Shukataru, Śukataru, Shuka-taru: 4 definitions

Introduction

Shukataru means something in Buddhism, Pali, Hinduism, Sanskrit. If you want to know the exact meaning, history, etymology or English translation of this term then check out the descriptions on this page. Add your comment or reference to a book if you want to contribute to this summary article.

The Sanskrit term Śukataru can be transliterated into English as Sukataru or Shukataru, using the IAST transliteration scheme (?).

In Hinduism

Ayurveda (science of life)

[«previous (S) next»] — Shukataru in Ayurveda glossary
Source: Wisdom Library: Āyurveda and botany

Śukataru (शुकतरु) is a synonym for Śirīṣa (Albizia lebbeck, “Siris tree”), from the Fabaceae (“legume”) family. The term is used throughout Ayurvedic literature such as the Carakasaṃhitā. The literal translation of Śukataru is “parrot’s tree”, it is composed of śuka (‘parrot’) and taru (‘tree’)

Ayurveda book cover
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Āyurveda (आयुर्वेद, ayurveda) is a branch of Indian science dealing with medicine, herbalism, taxology, anatomy, surgery, alchemy and related topics. Traditional practice of Āyurveda in ancient India dates back to at least the first millenium BC. Literature is commonly written in Sanskrit using various poetic metres.

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In Buddhism

Tibetan Buddhism (Vajrayana or tantric Buddhism)

Source: Wisdomlib Libary: Vajrayogini

Śukataru (शुकतरु) is the name of the tree (vṛkṣa) associated with Caṇḍogra: the eastern cremation ground (śmaśāna) according to the Guhyasamayasādhanamālā 34. The tree associated with the east is sometimes given as Śirīśa or Harivāsa. As a part of this sādhana, the practicioner is to visualize a suitable dwelling place for the goddess inside the circle of protection which takes the form of eight cremation grounds.

These trees (eg., Śukataru) that are associated with the cremation grounds are often equated with the eight bodhi-trees of the Buddhas (the current buddha plus the seven previous one). According to the Śmaśānavidhi each tree has a secondary tree (upavṛkṣa) that is depicted as lovely and covered in vaṅga flowers and fruit. In each tree lives a naked rākṣasa who is wrathful in form, who eats human flesh and who has the animal face or the mount of the dikpati in his cremation ground.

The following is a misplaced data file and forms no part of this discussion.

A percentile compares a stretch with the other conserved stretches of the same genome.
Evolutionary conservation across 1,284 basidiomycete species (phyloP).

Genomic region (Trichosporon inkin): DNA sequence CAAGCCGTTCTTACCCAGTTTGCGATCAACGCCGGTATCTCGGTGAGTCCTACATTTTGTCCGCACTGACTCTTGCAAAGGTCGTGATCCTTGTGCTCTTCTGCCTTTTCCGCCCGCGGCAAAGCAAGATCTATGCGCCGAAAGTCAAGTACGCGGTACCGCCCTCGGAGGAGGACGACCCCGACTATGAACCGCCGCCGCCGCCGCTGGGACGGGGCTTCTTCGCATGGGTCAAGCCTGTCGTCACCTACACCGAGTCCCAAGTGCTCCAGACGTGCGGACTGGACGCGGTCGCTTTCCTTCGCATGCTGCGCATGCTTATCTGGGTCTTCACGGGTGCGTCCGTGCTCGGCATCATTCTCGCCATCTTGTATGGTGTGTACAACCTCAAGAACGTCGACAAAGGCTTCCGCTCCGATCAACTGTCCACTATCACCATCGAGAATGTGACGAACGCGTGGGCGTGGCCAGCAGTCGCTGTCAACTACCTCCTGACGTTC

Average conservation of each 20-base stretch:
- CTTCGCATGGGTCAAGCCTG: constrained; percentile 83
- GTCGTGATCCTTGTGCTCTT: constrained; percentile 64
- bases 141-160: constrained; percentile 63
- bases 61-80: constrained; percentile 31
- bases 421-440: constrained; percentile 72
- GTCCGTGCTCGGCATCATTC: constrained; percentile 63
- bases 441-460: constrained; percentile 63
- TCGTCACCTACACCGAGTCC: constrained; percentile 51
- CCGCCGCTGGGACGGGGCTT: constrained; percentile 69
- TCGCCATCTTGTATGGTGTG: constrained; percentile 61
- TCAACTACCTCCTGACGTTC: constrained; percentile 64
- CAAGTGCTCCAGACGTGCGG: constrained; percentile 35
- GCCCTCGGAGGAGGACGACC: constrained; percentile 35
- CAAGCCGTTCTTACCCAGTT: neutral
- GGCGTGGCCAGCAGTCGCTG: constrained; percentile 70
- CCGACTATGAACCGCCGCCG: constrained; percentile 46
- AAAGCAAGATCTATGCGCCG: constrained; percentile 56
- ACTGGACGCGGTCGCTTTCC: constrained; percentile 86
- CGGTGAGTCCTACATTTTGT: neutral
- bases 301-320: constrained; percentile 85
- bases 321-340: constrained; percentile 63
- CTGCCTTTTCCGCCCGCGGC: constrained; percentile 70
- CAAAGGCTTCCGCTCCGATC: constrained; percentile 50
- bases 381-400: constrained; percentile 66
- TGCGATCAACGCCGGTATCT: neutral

Tibetan Buddhism book cover
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Tibetan Buddhism includes schools such as Nyingma, Kadampa, Kagyu and Gelug. Their primary canon of literature is divided in two broad categories: The Kangyur, which consists of Buddha’s words, and the Tengyur, which includes commentaries from various sources. Esotericism and tantra techniques (vajrayāna) are collected indepently.

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Languages of India and abroad

Sanskrit-English dictionary

[«previous (S) next»] — Shukataru in Sanskrit glossary
Source: Cologne Digital Sanskrit Dictionaries: Shabda-Sagara Sanskrit-English Dictionary

Śukataru (शुकतरु).—m.

(-ruḥ) The Sirisha, (Acacia Sirisha.) E. śuka the same, and taru tree.

Source: Cologne Digital Sanskrit Dictionaries: Monier-Williams Sanskrit-English Dictionary

1) Śukataru (शुकतरु):—[=śuka-taru] [from śuka] m. Acacia Sirissa, [cf. Lexicographers, esp. such as amarasiṃha, halāyudha, hemacandra, etc.]

2) Śūkataru (शूकतरु):—[=śūka-taru] [from śūka] [wrong reading] for śuka-taru,

context information

Sanskrit, also spelled संस्कृतम् (saṃskṛtam), is an ancient language of India commonly seen as the grandmother of the Indo-European language family. Closely allied with Prakrit and Pali, Sanskrit is more exhaustive in both grammar and terms and has the most extensive collection of literature in the world, greatly surpassing its sister-languages Greek and Latin.

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